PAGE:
About 80 percent of the residents of Detroit buy their food at the one thousand convenience stores, party stores, liquor stores, and gas stations in the city. There is such a dire shortage of protein in the city that Glemie Dean Beasley, a seventy-year-old retired truck driver, is able to augment his Social Security by selling raccoon carcasses (twelve dollars a piece, serves a family of four) from animals he has treed and shot at undisclosed hunting grounds around the city. Pelts are ten dollars each. Pheasants are also abundant in the city and are occasionally harvested for dinner.

This might sound awful, and indeed it is. But it is also an inspiration and a testament to the human spirit and defiant self-reliance of the American people. I grew up in a poor rural area where, while hunting is primarily recreational, there are still many people supplementing their family diet with wild game. Many a freezer is full of deer meat, for example. And of course, rural residents have long gardened, freezing and canning the results to help get them through the winter. So this doesn’t sound quite so strange to me as it might to you. The fate of the urban poor and the rural poor are more similar than is often credited. And contrary to stereotypes the urban poor often display amazing grit and ingenuity, and perform amazing feats to sustain themselves, their families and communities.

As the focus on agriculture and even hunting show, in Detroit people are almost literally hearkening back to the formative days of the Midwest frontier, when pioneer settlers faced horrible conditions, tough odds, and often severe deprivation, but nevertheless built the foundation of the Midwest we know, and the culture that powered the industrial age. No doubt in the 19th century many of those sitting secure in their eastern citadels thought these homesteaders, hustlers, and fortune seekers crazy for leaving the comforts of civilization to head to places like Iowa and Chicago. But some saw the possibilities of what could be and heeded the call to “Go West, young man.” We’ve come full circle.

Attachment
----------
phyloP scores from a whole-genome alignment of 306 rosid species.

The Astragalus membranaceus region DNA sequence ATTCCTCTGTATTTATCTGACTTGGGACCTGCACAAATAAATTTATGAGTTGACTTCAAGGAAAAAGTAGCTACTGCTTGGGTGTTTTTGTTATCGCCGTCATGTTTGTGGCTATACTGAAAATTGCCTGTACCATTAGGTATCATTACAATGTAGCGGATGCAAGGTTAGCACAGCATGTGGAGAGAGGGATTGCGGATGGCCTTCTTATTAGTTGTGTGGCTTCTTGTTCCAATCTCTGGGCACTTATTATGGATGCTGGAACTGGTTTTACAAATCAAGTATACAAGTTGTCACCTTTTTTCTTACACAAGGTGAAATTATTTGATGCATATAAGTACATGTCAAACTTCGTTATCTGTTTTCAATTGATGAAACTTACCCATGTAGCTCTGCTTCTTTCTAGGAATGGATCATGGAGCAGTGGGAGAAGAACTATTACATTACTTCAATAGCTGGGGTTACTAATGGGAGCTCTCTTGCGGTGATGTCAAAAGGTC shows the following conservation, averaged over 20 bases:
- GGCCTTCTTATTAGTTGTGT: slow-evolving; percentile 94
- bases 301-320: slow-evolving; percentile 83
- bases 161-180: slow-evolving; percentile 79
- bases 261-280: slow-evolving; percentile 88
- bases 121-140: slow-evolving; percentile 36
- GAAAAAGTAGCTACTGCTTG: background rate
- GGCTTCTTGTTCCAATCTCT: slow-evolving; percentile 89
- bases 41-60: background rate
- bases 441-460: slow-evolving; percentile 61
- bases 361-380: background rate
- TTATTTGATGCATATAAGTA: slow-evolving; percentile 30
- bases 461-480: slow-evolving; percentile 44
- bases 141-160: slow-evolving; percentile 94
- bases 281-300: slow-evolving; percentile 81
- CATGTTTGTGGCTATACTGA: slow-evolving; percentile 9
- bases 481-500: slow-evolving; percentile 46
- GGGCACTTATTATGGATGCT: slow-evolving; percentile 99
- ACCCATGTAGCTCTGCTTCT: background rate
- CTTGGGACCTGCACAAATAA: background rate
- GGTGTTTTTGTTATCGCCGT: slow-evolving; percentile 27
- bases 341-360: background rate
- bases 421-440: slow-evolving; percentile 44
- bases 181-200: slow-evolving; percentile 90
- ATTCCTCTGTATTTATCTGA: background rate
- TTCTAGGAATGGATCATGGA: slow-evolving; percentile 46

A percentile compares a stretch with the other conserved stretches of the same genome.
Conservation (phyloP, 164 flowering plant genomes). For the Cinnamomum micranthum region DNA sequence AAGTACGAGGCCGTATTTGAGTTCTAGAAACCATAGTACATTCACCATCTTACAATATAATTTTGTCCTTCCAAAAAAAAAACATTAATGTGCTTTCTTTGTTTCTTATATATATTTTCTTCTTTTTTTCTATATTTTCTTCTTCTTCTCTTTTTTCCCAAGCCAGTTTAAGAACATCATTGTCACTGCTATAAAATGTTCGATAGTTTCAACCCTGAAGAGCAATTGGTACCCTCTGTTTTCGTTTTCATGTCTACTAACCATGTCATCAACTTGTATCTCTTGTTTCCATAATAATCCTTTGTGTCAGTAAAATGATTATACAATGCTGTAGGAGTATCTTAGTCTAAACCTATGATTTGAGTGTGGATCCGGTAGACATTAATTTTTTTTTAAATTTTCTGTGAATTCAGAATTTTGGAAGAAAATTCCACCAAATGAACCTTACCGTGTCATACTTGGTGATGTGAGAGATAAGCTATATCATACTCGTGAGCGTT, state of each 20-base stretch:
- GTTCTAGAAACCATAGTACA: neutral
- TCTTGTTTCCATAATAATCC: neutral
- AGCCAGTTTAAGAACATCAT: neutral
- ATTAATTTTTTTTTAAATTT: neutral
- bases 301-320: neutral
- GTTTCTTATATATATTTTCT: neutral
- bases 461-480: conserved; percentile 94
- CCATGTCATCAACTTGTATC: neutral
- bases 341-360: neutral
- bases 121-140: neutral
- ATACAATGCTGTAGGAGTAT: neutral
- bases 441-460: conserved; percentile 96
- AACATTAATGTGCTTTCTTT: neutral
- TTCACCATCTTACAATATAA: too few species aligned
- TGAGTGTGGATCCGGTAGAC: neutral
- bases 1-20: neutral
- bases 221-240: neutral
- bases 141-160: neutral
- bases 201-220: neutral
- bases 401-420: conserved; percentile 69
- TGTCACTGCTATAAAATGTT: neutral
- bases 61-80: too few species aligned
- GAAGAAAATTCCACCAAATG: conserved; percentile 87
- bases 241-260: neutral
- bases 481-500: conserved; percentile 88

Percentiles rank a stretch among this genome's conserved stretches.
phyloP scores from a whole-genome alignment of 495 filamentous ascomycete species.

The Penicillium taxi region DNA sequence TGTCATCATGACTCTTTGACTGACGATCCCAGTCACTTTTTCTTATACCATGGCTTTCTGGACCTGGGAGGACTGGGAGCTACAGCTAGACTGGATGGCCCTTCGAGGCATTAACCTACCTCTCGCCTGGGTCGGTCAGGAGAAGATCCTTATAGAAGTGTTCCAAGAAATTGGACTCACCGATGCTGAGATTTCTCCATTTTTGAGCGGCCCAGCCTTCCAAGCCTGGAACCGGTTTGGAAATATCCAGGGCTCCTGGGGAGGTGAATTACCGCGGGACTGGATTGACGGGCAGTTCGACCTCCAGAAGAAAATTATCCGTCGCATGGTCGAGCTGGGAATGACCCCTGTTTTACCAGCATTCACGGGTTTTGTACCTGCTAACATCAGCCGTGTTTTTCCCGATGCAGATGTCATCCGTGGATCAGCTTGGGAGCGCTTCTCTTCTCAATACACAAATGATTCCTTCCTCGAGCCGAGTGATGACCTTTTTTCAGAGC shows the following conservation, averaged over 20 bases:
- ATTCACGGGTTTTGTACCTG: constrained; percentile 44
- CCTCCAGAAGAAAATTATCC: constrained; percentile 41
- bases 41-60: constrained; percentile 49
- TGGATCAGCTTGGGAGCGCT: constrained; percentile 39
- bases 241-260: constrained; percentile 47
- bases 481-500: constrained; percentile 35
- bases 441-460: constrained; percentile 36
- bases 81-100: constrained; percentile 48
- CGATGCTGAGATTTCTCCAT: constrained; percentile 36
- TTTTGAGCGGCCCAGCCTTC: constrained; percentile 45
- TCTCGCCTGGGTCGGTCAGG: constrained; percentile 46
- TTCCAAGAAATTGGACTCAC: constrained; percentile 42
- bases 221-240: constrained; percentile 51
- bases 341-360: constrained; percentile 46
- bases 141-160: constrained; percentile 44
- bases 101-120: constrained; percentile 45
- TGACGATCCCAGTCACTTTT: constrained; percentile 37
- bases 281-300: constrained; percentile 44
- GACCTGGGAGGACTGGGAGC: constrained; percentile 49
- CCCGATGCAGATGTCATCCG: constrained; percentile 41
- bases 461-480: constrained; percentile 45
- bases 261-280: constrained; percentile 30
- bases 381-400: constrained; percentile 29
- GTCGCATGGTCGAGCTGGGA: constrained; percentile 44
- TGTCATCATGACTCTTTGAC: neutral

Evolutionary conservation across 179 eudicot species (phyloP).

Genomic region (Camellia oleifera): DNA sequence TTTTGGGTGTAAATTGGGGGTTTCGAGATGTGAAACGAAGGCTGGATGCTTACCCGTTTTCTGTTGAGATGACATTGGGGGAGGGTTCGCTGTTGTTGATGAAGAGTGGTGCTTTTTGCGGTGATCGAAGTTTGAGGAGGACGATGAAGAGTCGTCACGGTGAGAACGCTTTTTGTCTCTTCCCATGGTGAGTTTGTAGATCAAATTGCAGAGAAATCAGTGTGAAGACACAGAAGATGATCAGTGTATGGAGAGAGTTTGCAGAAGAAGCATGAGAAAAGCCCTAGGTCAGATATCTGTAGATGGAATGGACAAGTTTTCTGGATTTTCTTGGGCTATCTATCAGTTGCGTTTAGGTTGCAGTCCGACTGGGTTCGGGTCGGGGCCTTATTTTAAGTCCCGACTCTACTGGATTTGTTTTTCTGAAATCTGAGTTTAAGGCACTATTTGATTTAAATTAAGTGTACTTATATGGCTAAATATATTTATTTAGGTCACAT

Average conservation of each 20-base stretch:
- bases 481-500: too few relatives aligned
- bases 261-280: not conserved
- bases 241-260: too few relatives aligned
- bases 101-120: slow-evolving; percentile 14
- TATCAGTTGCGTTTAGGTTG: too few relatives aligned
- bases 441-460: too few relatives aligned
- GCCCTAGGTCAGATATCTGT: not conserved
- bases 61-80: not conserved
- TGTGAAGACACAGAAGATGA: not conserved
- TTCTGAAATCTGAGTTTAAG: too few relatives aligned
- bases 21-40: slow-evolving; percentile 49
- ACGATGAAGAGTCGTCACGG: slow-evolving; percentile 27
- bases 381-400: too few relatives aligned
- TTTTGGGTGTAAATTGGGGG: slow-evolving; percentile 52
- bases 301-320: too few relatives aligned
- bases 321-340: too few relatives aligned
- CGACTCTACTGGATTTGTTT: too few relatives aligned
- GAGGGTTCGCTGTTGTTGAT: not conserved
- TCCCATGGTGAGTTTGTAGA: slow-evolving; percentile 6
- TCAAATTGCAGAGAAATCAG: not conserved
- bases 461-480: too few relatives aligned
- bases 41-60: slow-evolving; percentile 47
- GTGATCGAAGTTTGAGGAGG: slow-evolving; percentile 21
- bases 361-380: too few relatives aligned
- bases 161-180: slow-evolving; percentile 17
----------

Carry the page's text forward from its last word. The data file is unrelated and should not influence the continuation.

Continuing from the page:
More Detroit

Detroit: Do the Collapse
Detroit: Not the Future of the American City
For talent – good jobs, cools places, new narrative (Crain’s Detroit Business – featuring Yours Truly)

Aaron M. Renn is an independent writer on urban affairs based in the Midwest. His writings appear at The Urbanophile.

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With proper planning and

With proper planning and implementation, I guess Detroit will be able to pick up fast. Though, this is prolly not in the top priority for now, so improvement would have to come from the people concerned with Detroit's condition.